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Where there is light, there is also shadow. To make objects in a lit environment look more realistic, shadows are required, and they must move along with the light source. The activation of shadows almost always costs valuable 3D speed, so the faster the graphics card, the more intricate the effects can be without hammering performance. In Oblivion, it was possible to invest up to 30% of the graphics power on just facial, leaf and grass shadows.
Older games with standard shadows suggest this effect with a grey circle; the figure always stands on a dark spot regardless of the lighting. The following generation of games mapped the character on the floor like a template, often using a simplified model of the figure itself. This can clearly be seen in Morrowind, as clothing is simply ignored and the naked body structure is mapped on the floor.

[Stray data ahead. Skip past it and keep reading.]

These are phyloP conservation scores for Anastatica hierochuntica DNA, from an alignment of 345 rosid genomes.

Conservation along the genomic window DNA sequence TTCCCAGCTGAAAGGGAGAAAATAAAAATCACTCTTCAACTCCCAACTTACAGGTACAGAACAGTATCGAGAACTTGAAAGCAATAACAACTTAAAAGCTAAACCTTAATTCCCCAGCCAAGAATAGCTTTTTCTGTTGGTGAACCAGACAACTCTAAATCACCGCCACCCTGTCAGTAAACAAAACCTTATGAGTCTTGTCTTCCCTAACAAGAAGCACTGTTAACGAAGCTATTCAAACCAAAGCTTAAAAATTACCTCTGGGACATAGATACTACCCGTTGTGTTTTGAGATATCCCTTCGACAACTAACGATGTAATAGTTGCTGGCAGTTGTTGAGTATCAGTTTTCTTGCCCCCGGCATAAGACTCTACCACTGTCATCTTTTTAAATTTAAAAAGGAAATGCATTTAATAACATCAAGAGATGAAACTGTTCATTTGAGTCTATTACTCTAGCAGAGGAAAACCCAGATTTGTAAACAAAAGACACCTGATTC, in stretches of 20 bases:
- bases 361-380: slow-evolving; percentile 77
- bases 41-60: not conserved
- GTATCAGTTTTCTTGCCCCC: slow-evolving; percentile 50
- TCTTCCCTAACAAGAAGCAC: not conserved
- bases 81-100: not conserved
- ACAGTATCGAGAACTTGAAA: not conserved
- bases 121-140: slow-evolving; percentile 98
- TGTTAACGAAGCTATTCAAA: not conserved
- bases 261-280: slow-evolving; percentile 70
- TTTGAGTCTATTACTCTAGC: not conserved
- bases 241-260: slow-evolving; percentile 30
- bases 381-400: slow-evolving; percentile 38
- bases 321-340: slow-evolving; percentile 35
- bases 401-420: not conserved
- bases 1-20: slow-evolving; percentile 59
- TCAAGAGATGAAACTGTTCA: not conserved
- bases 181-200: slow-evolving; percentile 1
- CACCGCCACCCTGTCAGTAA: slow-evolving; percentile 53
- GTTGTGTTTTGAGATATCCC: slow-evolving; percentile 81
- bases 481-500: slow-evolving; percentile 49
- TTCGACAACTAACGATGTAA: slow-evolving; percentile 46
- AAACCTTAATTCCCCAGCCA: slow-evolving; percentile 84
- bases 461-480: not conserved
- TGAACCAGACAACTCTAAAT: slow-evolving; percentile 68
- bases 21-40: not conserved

Doom 3 represented a minor revolution. Suddenly there were numerous light sources, such as ceiling lamps or spotlights that simultaneously cast dark figures on walls, floors and ceilings. As the player and the monsters moved, the shadows wandered past the fixed positions of the light sources, and became shorter or longer. In order to get on your nerves even more, there were also hanging, flashing and swinging lamps to cast twitching and dancing patterns on the wall.
Current games have a soft shadow that fully maps the figure in considerable detail. Depending on the position of the sun, the mapping of the character and environment is sometimes longer and sometimes shorter. In Stalker or Crysis it is even possible to see the shadowy images of individual twigs or leaves on the floor. Even if this sounds like a gimmick, it is extremely important for perception in real-time games, as it enables movements to be recognized more quickly.